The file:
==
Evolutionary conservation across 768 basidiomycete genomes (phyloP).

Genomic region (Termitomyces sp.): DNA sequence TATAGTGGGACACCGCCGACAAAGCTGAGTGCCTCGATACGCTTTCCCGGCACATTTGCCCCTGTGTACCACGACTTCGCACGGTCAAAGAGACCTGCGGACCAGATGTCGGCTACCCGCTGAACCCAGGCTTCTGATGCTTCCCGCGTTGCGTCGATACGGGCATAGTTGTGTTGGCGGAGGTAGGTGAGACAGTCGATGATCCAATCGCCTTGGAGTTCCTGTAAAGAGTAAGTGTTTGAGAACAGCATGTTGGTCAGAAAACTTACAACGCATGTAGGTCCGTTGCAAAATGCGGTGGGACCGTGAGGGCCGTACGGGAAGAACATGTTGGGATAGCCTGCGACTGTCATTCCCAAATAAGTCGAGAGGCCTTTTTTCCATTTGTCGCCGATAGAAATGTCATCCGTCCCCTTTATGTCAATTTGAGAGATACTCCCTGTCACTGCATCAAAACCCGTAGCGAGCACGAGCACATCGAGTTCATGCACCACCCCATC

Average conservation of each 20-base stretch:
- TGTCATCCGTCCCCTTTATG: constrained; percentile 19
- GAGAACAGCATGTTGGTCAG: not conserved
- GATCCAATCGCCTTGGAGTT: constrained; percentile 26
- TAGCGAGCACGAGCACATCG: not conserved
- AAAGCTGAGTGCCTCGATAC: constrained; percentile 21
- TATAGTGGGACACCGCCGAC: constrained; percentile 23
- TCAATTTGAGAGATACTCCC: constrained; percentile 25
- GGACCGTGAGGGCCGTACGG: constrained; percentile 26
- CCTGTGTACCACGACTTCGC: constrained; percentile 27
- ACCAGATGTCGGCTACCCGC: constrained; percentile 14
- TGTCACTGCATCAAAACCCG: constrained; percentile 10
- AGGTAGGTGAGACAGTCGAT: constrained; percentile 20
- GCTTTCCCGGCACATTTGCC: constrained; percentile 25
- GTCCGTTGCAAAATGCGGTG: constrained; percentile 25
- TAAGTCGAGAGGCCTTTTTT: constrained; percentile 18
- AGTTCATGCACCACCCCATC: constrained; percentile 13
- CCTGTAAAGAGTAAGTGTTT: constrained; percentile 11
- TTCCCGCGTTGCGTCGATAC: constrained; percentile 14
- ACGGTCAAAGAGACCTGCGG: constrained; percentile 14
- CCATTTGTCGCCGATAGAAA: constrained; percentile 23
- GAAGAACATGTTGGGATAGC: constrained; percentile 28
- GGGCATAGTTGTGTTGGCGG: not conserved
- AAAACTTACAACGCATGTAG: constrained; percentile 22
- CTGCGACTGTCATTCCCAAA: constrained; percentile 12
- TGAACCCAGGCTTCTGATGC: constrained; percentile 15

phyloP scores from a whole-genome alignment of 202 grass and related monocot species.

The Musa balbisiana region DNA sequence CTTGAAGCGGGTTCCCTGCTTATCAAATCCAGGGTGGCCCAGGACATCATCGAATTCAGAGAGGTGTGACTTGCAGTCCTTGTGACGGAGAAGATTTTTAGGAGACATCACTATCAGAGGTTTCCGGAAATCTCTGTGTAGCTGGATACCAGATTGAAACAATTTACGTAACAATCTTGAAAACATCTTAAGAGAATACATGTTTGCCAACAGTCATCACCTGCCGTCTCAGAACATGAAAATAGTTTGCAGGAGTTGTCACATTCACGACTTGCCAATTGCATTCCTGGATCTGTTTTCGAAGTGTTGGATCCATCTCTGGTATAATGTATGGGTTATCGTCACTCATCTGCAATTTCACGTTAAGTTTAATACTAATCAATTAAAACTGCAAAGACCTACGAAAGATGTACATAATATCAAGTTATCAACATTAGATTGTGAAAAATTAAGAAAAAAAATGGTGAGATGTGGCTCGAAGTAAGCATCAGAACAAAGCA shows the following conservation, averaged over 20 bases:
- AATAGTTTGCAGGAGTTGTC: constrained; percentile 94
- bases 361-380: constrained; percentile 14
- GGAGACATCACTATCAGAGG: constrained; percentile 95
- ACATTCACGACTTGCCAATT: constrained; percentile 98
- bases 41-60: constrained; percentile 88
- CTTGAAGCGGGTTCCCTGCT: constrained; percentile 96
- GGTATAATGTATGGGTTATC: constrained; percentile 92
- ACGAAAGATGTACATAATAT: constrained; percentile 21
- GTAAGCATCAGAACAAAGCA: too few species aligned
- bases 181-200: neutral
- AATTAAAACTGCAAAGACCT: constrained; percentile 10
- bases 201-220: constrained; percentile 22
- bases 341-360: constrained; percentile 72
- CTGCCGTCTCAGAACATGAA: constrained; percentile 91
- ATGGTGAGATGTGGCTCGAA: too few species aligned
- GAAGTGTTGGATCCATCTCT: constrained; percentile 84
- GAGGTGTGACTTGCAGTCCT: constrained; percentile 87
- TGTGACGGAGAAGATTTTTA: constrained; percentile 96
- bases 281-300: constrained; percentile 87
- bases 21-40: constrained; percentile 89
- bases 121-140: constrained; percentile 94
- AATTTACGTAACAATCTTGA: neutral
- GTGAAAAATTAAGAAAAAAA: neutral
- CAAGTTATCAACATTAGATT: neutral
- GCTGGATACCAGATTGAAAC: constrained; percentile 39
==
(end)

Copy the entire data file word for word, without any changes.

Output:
Evolutionary conservation across 768 basidiomycete genomes (phyloP).

Genomic region (Termitomyces sp.): DNA sequence TATAGTGGGACACCGCCGACAAAGCTGAGTGCCTCGATACGCTTTCCCGGCACATTTGCCCCTGTGTACCACGACTTCGCACGGTCAAAGAGACCTGCGGACCAGATGTCGGCTACCCGCTGAACCCAGGCTTCTGATGCTTCCCGCGTTGCGTCGATACGGGCATAGTTGTGTTGGCGGAGGTAGGTGAGACAGTCGATGATCCAATCGCCTTGGAGTTCCTGTAAAGAGTAAGTGTTTGAGAACAGCATGTTGGTCAGAAAACTTACAACGCATGTAGGTCCGTTGCAAAATGCGGTGGGACCGTGAGGGCCGTACGGGAAGAACATGTTGGGATAGCCTGCGACTGTCATTCCCAAATAAGTCGAGAGGCCTTTTTTCCATTTGTCGCCGATAGAAATGTCATCCGTCCCCTTTATGTCAATTTGAGAGATACTCCCTGTCACTGCATCAAAACCCGTAGCGAGCACGAGCACATCGAGTTCATGCACCACCCCATC

Average conservation of each 20-base stretch:
- TGTCATCCGTCCCCTTTATG: constrained; percentile 19
- GAGAACAGCATGTTGGTCAG: not conserved
- GATCCAATCGCCTTGGAGTT: constrained; percentile 26
- TAGCGAGCACGAGCACATCG: not conserved
- AAAGCTGAGTGCCTCGATAC: constrained; percentile 21
- TATAGTGGGACACCGCCGAC: constrained; percentile 23
- TCAATTTGAGAGATACTCCC: constrained; percentile 25
- GGACCGTGAGGGCCGTACGG: constrained; percentile 26
- CCTGTGTACCACGACTTCGC: constrained; percentile 27
- ACCAGATGTCGGCTACCCGC: constrained; percentile 14
- TGTCACTGCATCAAAACCCG: constrained; percentile 10
- AGGTAGGTGAGACAGTCGAT: constrained; percentile 20
- GCTTTCCCGGCACATTTGCC: constrained; percentile 25
- GTCCGTTGCAAAATGCGGTG: constrained; percentile 25
- TAAGTCGAGAGGCCTTTTTT: constrained; percentile 18
- AGTTCATGCACCACCCCATC: constrained; percentile 13
- CCTGTAAAGAGTAAGTGTTT: constrained; percentile 11
- TTCCCGCGTTGCGTCGATAC: constrained; percentile 14
- ACGGTCAAAGAGACCTGCGG: constrained; percentile 14
- CCATTTGTCGCCGATAGAAA: constrained; percentile 23
- GAAGAACATGTTGGGATAGC: constrained; percentile 28
- GGGCATAGTTGTGTTGGCGG: not conserved
- AAAACTTACAACGCATGTAG: constrained; percentile 22
- CTGCGACTGTCATTCCCAAA: constrained; percentile 12
- TGAACCCAGGCTTCTGATGC: constrained; percentile 15

phyloP scores from a whole-genome alignment of 202 grass and related monocot species.

The Musa balbisiana region DNA sequence CTTGAAGCGGGTTCCCTGCTTATCAAATCCAGGGTGGCCCAGGACATCATCGAATTCAGAGAGGTGTGACTTGCAGTCCTTGTGACGGAGAAGATTTTTAGGAGACATCACTATCAGAGGTTTCCGGAAATCTCTGTGTAGCTGGATACCAGATTGAAACAATTTACGTAACAATCTTGAAAACATCTTAAGAGAATACATGTTTGCCAACAGTCATCACCTGCCGTCTCAGAACATGAAAATAGTTTGCAGGAGTTGTCACATTCACGACTTGCCAATTGCATTCCTGGATCTGTTTTCGAAGTGTTGGATCCATCTCTGGTATAATGTATGGGTTATCGTCACTCATCTGCAATTTCACGTTAAGTTTAATACTAATCAATTAAAACTGCAAAGACCTACGAAAGATGTACATAATATCAAGTTATCAACATTAGATTGTGAAAAATTAAGAAAAAAAATGGTGAGATGTGGCTCGAAGTAAGCATCAGAACAAAGCA shows the following conservation, averaged over 20 bases:
- AATAGTTTGCAGGAGTTGTC: constrained; percentile 94
- bases 361-380: constrained; percentile 14
- GGAGACATCACTATCAGAGG: constrained; percentile 95
- ACATTCACGACTTGCCAATT: constrained; percentile 98
- bases 41-60: constrained; percentile 88
- CTTGAAGCGGGTTCCCTGCT: constrained; percentile 96
- GGTATAATGTATGGGTTATC: constrained; percentile 92
- ACGAAAGATGTACATAATAT: constrained; percentile 21
- GTAAGCATCAGAACAAAGCA: too few species aligned
- bases 181-200: neutral
- AATTAAAACTGCAAAGACCT: constrained; percentile 10
- bases 201-220: constrained; percentile 22
- bases 341-360: constrained; percentile 72
- CTGCCGTCTCAGAACATGAA: constrained; percentile 91
- ATGGTGAGATGTGGCTCGAA: too few species aligned
- GAAGTGTTGGATCCATCTCT: constrained; percentile 84
- GAGGTGTGACTTGCAGTCCT: constrained; percentile 87
- TGTGACGGAGAAGATTTTTA: constrained; percentile 96
- bases 281-300: constrained; percentile 87
- bases 21-40: constrained; percentile 89
- bases 121-140: constrained; percentile 94
- AATTTACGTAACAATCTTGA: neutral
- GTGAAAAATTAAGAAAAAAA: neutral
- CAAGTTATCAACATTAGATT: neutral
- GCTGGATACCAGATTGAAAC: constrained; percentile 39